“There’s a huge ICT ecosystem that exists in York Region and we wanted to be a part of that,” he says. “What exists in York Region is world class.”
Known in the consumer market for its smartphones, Huawei is working to develop 5G telecommunications equipment. The Markham-based lab, in particular, is dedicated to hardware acceleration research that will help that effort, as well as other applications such as machine learning.
Over the past five years, Huawei had plans to invest a total of half a billion dollars in Ontario, and in doing so it earned a partnership with the Ontario government. The province invested $16 million last year as part of its Jobs and Prosperity fund to help Huawei expand its R&D operations and add 250 jobs.
Bradley says he knows exactly where to find that talent.
“The talent is there in York Region, we’re looking to recruit people that thave been in the industry for 10 or 20 years, and they have families,” he says. “They’re at a point in their lives where being able to buy a relatively affordable house in the GTA is going to determine where they work.”
York Region does have a highly educated and diverse population available to hire from, agrees Sebastian Distefano, regional managing partner for the GTA at KPMG. Even better, it offers a growing host of clients for the consultant service company.
That’s why KPMG decided to return to York Region, years after departing the area for a Toronto location.
“We were in the region about 15 years ago and the firm when through consolidating offices and as a result we were relocated to North York,” Distefano explains. “We returned because we felt York Region was appealing for a number of reasons. The transit, the growth, and the talent.”
Based in Vaughn, a city located just north of Toronto along Highway 400, KPMG now has about 800 employees in York Region, or about half of its workforce for the GTA. To stay connected, the KPMG team encourages a virtual community approach where employees can choose to work from home, or out of a flexible office with hoteling spaces.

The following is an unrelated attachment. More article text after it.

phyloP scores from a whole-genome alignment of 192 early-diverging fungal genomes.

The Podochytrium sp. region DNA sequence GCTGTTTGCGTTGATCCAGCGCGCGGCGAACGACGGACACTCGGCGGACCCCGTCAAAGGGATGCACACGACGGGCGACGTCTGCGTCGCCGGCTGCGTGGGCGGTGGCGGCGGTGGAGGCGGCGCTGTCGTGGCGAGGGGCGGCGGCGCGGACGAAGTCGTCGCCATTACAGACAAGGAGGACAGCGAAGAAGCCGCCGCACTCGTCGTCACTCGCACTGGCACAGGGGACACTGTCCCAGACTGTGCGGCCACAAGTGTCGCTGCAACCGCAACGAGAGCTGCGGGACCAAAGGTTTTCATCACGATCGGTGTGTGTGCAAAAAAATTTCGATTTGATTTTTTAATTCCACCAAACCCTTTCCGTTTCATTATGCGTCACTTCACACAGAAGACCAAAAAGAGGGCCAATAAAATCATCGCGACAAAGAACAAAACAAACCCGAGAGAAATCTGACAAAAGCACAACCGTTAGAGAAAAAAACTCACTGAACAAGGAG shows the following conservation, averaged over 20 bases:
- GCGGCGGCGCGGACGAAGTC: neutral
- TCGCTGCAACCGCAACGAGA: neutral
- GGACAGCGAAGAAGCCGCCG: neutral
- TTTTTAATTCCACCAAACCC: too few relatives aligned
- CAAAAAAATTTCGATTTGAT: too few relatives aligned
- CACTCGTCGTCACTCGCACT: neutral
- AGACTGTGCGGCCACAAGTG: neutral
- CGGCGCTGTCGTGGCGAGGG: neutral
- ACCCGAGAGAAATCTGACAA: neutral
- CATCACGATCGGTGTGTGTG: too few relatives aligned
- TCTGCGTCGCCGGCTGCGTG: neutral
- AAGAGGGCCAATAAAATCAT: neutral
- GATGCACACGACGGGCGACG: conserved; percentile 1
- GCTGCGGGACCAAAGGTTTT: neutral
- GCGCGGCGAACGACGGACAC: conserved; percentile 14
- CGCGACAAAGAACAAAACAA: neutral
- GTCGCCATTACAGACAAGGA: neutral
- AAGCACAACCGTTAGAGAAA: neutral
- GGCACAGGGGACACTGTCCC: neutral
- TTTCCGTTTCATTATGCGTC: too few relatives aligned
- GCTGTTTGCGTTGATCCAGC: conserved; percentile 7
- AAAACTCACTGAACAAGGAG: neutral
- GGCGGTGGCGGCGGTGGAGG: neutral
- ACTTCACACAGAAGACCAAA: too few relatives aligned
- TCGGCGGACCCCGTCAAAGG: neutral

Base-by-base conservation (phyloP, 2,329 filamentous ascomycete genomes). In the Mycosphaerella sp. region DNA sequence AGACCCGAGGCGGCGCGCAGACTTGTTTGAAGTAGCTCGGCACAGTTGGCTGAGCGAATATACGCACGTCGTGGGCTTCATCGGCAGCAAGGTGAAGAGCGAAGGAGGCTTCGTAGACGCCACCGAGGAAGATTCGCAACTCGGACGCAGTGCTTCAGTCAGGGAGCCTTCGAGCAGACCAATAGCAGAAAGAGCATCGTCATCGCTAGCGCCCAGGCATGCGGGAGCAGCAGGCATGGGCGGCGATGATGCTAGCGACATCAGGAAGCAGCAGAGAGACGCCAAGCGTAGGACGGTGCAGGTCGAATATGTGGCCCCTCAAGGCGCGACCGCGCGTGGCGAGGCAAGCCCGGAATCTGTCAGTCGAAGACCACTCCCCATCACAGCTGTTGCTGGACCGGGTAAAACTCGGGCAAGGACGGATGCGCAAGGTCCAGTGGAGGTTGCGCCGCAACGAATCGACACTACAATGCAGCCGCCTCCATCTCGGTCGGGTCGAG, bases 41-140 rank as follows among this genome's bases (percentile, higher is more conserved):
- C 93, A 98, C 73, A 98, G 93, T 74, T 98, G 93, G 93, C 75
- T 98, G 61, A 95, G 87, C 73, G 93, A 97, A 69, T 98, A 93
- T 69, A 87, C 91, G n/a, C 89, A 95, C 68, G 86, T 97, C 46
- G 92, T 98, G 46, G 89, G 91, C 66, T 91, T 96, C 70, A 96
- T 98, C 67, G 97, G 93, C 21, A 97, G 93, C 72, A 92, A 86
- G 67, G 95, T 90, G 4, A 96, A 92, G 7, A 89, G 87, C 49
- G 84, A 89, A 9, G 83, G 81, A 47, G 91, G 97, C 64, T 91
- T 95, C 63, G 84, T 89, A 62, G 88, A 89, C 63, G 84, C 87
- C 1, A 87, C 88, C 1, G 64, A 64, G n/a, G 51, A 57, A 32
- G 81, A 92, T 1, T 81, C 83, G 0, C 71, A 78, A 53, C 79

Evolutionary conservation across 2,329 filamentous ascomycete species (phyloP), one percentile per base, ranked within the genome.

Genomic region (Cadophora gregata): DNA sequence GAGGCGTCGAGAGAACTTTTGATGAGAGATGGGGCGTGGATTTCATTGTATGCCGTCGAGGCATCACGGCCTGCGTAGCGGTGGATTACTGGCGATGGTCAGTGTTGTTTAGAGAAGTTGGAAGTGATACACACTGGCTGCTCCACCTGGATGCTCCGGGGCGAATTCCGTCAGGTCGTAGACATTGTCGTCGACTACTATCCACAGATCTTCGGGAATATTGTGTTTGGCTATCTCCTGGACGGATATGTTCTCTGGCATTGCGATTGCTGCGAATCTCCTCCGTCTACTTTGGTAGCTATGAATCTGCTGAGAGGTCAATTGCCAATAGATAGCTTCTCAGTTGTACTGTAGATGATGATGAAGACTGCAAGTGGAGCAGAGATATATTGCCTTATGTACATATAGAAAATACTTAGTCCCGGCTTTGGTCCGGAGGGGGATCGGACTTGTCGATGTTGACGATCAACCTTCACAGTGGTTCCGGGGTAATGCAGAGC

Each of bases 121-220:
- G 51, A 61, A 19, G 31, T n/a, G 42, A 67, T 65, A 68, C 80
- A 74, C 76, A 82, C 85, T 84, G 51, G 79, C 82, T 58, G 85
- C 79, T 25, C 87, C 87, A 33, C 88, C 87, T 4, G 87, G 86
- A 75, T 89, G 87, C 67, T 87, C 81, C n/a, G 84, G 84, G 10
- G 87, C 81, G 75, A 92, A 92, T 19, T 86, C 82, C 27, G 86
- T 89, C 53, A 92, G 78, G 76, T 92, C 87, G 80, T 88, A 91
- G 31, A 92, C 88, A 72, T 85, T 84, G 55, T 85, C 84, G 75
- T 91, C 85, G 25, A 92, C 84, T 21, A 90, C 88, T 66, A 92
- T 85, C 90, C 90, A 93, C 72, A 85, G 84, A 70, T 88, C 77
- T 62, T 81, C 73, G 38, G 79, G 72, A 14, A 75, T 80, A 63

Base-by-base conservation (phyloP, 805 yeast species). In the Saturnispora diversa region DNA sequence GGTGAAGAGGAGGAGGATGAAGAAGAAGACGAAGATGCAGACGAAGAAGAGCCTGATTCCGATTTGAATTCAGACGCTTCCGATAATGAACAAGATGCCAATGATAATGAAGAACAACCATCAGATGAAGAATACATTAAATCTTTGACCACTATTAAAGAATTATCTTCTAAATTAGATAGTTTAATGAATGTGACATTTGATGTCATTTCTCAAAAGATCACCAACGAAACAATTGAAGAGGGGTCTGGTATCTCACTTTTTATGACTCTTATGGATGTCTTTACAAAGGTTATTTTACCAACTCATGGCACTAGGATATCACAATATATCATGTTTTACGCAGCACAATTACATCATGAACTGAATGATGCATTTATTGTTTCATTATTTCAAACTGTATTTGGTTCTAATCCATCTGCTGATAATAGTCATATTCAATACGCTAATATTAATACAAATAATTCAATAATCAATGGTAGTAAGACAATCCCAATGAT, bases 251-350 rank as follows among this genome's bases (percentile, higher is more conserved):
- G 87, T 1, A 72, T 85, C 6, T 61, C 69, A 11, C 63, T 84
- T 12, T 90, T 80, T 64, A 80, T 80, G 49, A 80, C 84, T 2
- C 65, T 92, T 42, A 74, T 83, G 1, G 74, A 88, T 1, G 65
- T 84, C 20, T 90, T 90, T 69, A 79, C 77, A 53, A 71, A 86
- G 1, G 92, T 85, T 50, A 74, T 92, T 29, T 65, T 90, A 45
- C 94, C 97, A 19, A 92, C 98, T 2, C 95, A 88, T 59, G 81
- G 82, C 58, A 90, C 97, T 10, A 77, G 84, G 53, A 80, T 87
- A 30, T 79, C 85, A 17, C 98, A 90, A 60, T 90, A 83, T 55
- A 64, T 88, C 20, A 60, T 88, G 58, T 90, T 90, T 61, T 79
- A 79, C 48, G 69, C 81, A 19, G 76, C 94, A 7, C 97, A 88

For many companies that don’t have the need to be based in the core of downtown Toronto, York Region’s cheaper office space is appealing, he says. For workers, they avoid a long commute in gridlock traffic, and have options for homes thanks to a boom in residential development that includes condo towers and ground-oriented housing. Transit is improving too, with a subway station connected to the TTC slated to open in December.
“There’s a number of incremental offerings that are finally being realized,” he says. “York Region and Toronto complement each other.”
The dense tech cluster formed in York Region drew in General Motors like a magnet. The automaker saw it as the obvious choice to host the Markham Software Centre, opened up June 2016 in an event that included Prime Minister Justin Trudeau, to develop the software that would be used in its autonomous driving features and infotainment systems.
“It offers access to some of the world-class research institutions nearby,” says Brian Tossan, director of Canadian Technical Centre for GM Canada. He points to the University of Toronto as one example. “It makes a lot of sense for us to go there and find the talent we need and make partnerships as well.”
As part of GM’s extensive footprint across Ontario that also includes the Communitech Innovation Lab in Waterloo and a planned Urban Mobility Campus for Toronto, the Markham location is still growing. The staff is now more than 150 people, working in state-of-the-art collaboration spaces that allow them to connect with other engineers around the world.
“We’re trying to accelerate our efforts in autonomous capabilities,” Tossan says. The team is also focused on next-generation infotainment systems that will be used in GMC-brand trucks and the Chevrolet Cruze.
“This is a very exciting system in the vehicle that represents the connectivity platform for the customer to bring their digital life into the vehicle,” he says. “We expect it will enhance the customer experience.”
A place to work, a place to live
As the ICT cluster in York Region cements itself as a place that technology leaders need to pay attention, IBM’s Horgan helps illustrate some of the intangible factors that draw people to the area. Over the course of his career at IBM, when he was not busy running the business, or volunteering on the Innovation Council of Newmarket, Ont., or serving as the Chamber of Commerce chair for Canada (just three years ago), or serving on an organizational board, he was being an involved father.
His kids grew up in York Region and he coached them on baseball, basketball, hockey, and even frisbee teams.
“That’s a form of parenting, but the community needs people to do that,” Horgan says.
So he did it.